But back to the point. Microsoft already makes Windows for Arm, no? They can sniff the change in the tides and know when it’s time to embrace another architecture. The real problem is Microsoft’s predatory practices which need to end, and we need to have real choice. That means the industry accepting alternatives like Linux, like Steam has done. And Steam has made great strides in linux gaming and compatibility.

      Believe me. I want nothing more than for Microsoft as a company to die and go under. But they are aggressive as they always have been, and I don’t think that will change any time soon.

      Linux on the desktop will never happen. As long as we have no choice, either follow the industry or be left behind, or in my case, fail your college courses, nothing will ever change.

      Some Guy, care to comment? I’d like to hear your thoughts.

      1. Generally speaking, I agree with you but this is an article about smart watches, a product category I don’t foresee being any less of a data mine than they are now and I never was able to get excited about.
        I don’t anticipate this pact between Qualcomm and Google being safe for losers like me who have seen too much and have the wrong opinions as a result. I’m sure Google is one of the major reasons ARM is a world of locked bootloaders and it’ll be the same for RISC-V.

        I have a lot of thoughts about Microsoft and what might happen if they collapsed but that’s a lot of words on a subject that’s got nothing to do with smartwatches.

      2. In my company, there are several hundred users working on Linux without even knowing what system they use. As for using the office suite, the offline version can be replaced. The 365 version is the saving grace of this software. Opensource has always had a problem when it comes to server architecture (in terms of who should pay for it), but that’s another story. If, for example, LibreOffice released an identical solution to Office 365 (functionally similar), I would immediately install it on the server. Unfortunately, it is now a shell. Dedicated MS applications are a problem, but you can always use virtualization (unfortunately, it is expensive).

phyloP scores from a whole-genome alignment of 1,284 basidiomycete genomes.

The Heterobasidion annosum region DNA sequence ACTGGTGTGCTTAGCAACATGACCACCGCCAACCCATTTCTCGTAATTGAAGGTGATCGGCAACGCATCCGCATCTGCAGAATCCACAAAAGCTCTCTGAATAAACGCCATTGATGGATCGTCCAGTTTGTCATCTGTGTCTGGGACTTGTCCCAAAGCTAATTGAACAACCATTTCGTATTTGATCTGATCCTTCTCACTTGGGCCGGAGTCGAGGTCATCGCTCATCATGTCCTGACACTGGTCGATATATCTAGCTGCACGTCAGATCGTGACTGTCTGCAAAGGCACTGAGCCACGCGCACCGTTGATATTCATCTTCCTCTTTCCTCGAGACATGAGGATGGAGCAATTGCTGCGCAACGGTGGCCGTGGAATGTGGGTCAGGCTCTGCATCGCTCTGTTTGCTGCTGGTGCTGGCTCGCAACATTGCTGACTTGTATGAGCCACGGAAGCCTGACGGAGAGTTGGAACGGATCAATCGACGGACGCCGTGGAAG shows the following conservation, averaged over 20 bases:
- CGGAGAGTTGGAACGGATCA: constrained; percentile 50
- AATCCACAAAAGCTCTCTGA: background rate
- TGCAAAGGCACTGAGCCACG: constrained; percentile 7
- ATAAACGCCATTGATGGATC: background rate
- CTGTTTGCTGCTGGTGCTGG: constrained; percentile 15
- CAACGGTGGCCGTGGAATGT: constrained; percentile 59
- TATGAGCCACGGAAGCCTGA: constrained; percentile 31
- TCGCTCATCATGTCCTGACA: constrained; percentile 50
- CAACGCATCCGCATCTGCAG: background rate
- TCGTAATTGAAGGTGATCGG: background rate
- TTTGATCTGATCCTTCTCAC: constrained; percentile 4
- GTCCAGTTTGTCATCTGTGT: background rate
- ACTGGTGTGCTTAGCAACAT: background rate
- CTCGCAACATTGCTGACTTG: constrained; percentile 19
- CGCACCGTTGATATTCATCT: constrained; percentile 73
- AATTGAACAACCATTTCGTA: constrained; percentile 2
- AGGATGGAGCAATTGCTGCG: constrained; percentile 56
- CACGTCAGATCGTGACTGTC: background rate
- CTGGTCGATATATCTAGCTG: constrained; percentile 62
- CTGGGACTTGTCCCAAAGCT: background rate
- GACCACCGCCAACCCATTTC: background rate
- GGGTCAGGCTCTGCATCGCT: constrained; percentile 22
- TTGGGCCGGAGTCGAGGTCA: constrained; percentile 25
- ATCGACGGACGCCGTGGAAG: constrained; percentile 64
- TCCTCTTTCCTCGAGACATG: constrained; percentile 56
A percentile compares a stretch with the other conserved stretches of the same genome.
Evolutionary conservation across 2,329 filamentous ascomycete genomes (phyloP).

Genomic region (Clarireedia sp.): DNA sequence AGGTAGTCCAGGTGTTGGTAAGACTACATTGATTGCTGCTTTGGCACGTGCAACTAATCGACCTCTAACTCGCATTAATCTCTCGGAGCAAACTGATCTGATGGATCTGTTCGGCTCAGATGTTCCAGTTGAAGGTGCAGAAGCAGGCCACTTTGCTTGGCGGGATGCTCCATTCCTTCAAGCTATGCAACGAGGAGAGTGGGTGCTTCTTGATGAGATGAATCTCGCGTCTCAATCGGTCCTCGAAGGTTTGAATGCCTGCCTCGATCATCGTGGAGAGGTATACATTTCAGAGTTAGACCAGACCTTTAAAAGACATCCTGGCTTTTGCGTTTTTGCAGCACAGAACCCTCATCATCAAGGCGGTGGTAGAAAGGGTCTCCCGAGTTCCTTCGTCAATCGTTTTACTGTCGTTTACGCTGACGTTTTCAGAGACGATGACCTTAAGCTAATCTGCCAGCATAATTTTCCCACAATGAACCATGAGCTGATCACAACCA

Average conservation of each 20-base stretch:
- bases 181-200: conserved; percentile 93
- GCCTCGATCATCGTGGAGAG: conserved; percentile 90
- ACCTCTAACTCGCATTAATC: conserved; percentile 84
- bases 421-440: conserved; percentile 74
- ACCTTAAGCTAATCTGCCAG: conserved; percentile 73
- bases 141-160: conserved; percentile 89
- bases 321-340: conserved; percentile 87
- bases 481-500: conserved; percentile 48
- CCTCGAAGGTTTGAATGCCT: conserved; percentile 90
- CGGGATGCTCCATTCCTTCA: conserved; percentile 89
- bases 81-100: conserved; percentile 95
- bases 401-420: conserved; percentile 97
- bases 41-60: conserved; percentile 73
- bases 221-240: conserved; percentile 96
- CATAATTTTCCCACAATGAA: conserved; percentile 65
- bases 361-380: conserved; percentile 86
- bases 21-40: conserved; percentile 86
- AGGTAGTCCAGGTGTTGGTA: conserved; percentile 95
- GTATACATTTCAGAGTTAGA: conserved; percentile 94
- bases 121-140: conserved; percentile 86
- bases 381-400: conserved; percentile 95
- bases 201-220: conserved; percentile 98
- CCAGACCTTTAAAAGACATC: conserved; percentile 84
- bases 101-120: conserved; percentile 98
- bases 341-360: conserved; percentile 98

2. Qualcom, the left arm of the American government (as in, spying for them), and everyone knows that Google is untrustworthy…. yeah no thanks.

    1. The issue is that RISC-V has been very promising… yet nothing but promises so far.

      In theory, it’s meant to be open-source which is supposed to make it cheaper, better security, highly customisable, and generally faster/better/efficient.

      In practice, we see the opposite happening often. The proprietary solutions are more efficient, faster, cheaper, and gulp more secure. Not always though.

      With that all said and done, the RISC-V seems to be promising hardware almost as good as ARM. But I reckon they’re much worse. Software is the other half of the equation, and RISC-V is sorely lacking there. So they might promise you the properties of a MediaTek Dimensity 8200 chipset but only end up delivering the properties of a MediaTek Helio P60 chipset instead. Software matters, and it’s why x86/cisc can survive the onslaught from ARM/risc.

      My thinking is that RISC-V will come to market and dominate the 0.2W to 2W segment (mostly microcontrollers), whilst ARM will dominate the 3W to 30W segment (mostly mobile devices), lastly x86 being relegated to 40W to 400W segment in non-portable devices. On the back-end, IBM and their weird Z-chipset architecture will continue to have success in the server and super-computer segments.